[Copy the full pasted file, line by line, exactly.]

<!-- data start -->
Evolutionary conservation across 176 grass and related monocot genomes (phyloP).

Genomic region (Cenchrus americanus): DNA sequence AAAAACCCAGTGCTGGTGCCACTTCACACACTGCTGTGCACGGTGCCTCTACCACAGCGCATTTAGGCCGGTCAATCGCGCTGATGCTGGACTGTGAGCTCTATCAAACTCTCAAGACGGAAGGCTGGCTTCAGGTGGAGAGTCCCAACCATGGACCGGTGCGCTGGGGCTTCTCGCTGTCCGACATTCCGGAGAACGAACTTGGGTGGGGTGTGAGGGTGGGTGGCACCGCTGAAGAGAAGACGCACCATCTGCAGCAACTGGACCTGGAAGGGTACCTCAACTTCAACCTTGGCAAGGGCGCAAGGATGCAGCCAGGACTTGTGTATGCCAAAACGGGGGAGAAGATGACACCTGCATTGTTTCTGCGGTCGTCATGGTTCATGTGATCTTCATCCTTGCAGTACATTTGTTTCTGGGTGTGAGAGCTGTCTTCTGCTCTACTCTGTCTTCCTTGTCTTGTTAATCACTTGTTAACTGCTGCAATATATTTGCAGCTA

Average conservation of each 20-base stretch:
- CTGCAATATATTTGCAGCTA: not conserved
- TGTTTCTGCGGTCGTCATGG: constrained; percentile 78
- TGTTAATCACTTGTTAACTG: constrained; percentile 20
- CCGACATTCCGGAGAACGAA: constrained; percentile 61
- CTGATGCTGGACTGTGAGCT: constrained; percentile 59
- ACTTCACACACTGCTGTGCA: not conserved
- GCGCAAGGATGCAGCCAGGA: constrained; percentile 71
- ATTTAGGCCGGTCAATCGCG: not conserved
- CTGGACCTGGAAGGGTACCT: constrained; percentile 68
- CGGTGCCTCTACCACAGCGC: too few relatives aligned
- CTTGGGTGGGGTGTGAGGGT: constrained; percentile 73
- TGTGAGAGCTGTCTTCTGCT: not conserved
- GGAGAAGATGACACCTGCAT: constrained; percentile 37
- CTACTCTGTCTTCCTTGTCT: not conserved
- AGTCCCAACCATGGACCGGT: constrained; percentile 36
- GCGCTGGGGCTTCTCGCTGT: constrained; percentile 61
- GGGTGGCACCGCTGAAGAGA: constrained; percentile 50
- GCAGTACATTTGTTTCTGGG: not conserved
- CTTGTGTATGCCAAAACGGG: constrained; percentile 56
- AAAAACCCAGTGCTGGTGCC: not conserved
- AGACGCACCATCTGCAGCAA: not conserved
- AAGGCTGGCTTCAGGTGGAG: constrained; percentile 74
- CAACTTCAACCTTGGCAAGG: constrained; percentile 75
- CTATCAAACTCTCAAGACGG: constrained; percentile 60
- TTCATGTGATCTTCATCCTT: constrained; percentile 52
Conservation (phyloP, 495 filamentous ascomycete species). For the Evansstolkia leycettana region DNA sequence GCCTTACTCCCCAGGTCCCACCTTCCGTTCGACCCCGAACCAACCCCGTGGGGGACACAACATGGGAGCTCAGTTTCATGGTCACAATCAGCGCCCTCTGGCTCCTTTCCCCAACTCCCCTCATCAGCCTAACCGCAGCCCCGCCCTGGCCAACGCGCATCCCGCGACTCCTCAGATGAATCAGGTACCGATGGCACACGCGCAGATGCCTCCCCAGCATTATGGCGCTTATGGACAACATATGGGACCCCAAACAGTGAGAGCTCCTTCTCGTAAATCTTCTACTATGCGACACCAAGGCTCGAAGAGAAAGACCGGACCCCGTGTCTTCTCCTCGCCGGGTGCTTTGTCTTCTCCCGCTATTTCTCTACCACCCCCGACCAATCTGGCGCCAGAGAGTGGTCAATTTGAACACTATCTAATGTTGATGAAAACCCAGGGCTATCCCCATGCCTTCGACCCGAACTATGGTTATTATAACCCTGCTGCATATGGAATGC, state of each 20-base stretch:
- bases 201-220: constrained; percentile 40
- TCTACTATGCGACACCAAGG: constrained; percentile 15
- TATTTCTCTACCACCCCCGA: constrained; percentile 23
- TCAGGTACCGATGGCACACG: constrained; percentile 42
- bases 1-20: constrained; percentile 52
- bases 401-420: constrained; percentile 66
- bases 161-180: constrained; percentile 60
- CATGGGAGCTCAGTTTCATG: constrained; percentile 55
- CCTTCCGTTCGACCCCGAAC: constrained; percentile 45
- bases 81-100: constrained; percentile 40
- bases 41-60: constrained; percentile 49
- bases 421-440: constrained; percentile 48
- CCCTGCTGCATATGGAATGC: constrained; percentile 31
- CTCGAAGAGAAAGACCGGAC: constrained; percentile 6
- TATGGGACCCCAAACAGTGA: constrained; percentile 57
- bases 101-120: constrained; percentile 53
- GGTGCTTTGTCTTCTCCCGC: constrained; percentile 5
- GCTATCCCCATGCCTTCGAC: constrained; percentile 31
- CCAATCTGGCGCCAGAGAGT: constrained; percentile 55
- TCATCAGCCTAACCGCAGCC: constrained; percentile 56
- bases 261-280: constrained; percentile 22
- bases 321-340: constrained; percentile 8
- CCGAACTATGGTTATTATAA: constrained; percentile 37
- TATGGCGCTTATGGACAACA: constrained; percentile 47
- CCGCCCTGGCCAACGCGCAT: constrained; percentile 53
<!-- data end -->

Evolutionary conservation across 176 grass and related monocot genomes (phyloP).

Genomic region (Cenchrus americanus): DNA sequence AAAAACCCAGTGCTGGTGCCACTTCACACACTGCTGTGCACGGTGCCTCTACCACAGCGCATTTAGGCCGGTCAATCGCGCTGATGCTGGACTGTGAGCTCTATCAAACTCTCAAGACGGAAGGCTGGCTTCAGGTGGAGAGTCCCAACCATGGACCGGTGCGCTGGGGCTTCTCGCTGTCCGACATTCCGGAGAACGAACTTGGGTGGGGTGTGAGGGTGGGTGGCACCGCTGAAGAGAAGACGCACCATCTGCAGCAACTGGACCTGGAAGGGTACCTCAACTTCAACCTTGGCAAGGGCGCAAGGATGCAGCCAGGACTTGTGTATGCCAAAACGGGGGAGAAGATGACACCTGCATTGTTTCTGCGGTCGTCATGGTTCATGTGATCTTCATCCTTGCAGTACATTTGTTTCTGGGTGTGAGAGCTGTCTTCTGCTCTACTCTGTCTTCCTTGTCTTGTTAATCACTTGTTAACTGCTGCAATATATTTGCAGCTA

Average conservation of each 20-base stretch:
- CTGCAATATATTTGCAGCTA: not conserved
- TGTTTCTGCGGTCGTCATGG: constrained; percentile 78
- TGTTAATCACTTGTTAACTG: constrained; percentile 20
- CCGACATTCCGGAGAACGAA: constrained; percentile 61
- CTGATGCTGGACTGTGAGCT: constrained; percentile 59
- ACTTCACACACTGCTGTGCA: not conserved
- GCGCAAGGATGCAGCCAGGA: constrained; percentile 71
- ATTTAGGCCGGTCAATCGCG: not conserved
- CTGGACCTGGAAGGGTACCT: constrained; percentile 68
- CGGTGCCTCTACCACAGCGC: too few relatives aligned
- CTTGGGTGGGGTGTGAGGGT: constrained; percentile 73
- TGTGAGAGCTGTCTTCTGCT: not conserved
- GGAGAAGATGACACCTGCAT: constrained; percentile 37
- CTACTCTGTCTTCCTTGTCT: not conserved
- AGTCCCAACCATGGACCGGT: constrained; percentile 36
- GCGCTGGGGCTTCTCGCTGT: constrained; percentile 61
- GGGTGGCACCGCTGAAGAGA: constrained; percentile 50
- GCAGTACATTTGTTTCTGGG: not conserved
- CTTGTGTATGCCAAAACGGG: constrained; percentile 56
- AAAAACCCAGTGCTGGTGCC: not conserved
- AGACGCACCATCTGCAGCAA: not conserved
- AAGGCTGGCTTCAGGTGGAG: constrained; percentile 74
- CAACTTCAACCTTGGCAAGG: constrained; percentile 75
- CTATCAAACTCTCAAGACGG: constrained; percentile 60
- TTCATGTGATCTTCATCCTT: constrained; percentile 52
Conservation (phyloP, 495 filamentous ascomycete species). For the Evansstolkia leycettana region DNA sequence GCCTTACTCCCCAGGTCCCACCTTCCGTTCGACCCCGAACCAACCCCGTGGGGGACACAACATGGGAGCTCAGTTTCATGGTCACAATCAGCGCCCTCTGGCTCCTTTCCCCAACTCCCCTCATCAGCCTAACCGCAGCCCCGCCCTGGCCAACGCGCATCCCGCGACTCCTCAGATGAATCAGGTACCGATGGCACACGCGCAGATGCCTCCCCAGCATTATGGCGCTTATGGACAACATATGGGACCCCAAACAGTGAGAGCTCCTTCTCGTAAATCTTCTACTATGCGACACCAAGGCTCGAAGAGAAAGACCGGACCCCGTGTCTTCTCCTCGCCGGGTGCTTTGTCTTCTCCCGCTATTTCTCTACCACCCCCGACCAATCTGGCGCCAGAGAGTGGTCAATTTGAACACTATCTAATGTTGATGAAAACCCAGGGCTATCCCCATGCCTTCGACCCGAACTATGGTTATTATAACCCTGCTGCATATGGAATGC, state of each 20-base stretch:
- bases 201-220: constrained; percentile 40
- TCTACTATGCGACACCAAGG: constrained; percentile 15
- TATTTCTCTACCACCCCCGA: constrained; percentile 23
- TCAGGTACCGATGGCACACG: constrained; percentile 42
- bases 1-20: constrained; percentile 52
- bases 401-420: constrained; percentile 66
- bases 161-180: constrained; percentile 60
- CATGGGAGCTCAGTTTCATG: constrained; percentile 55
- CCTTCCGTTCGACCCCGAAC: constrained; percentile 45
- bases 81-100: constrained; percentile 40
- bases 41-60: constrained; percentile 49
- bases 421-440: constrained; percentile 48
- CCCTGCTGCATATGGAATGC: constrained; percentile 31
- CTCGAAGAGAAAGACCGGAC: constrained; percentile 6
- TATGGGACCCCAAACAGTGA: constrained; percentile 57
- bases 101-120: constrained; percentile 53
- GGTGCTTTGTCTTCTCCCGC: constrained; percentile 5
- GCTATCCCCATGCCTTCGAC: constrained; percentile 31
- CCAATCTGGCGCCAGAGAGT: constrained; percentile 55
- TCATCAGCCTAACCGCAGCC: constrained; percentile 56
- bases 261-280: constrained; percentile 22
- bases 321-340: constrained; percentile 8
- CCGAACTATGGTTATTATAA: constrained; percentile 37
- TATGGCGCTTATGGACAACA: constrained; percentile 47
- CCGCCCTGGCCAACGCGCAT: constrained; percentile 53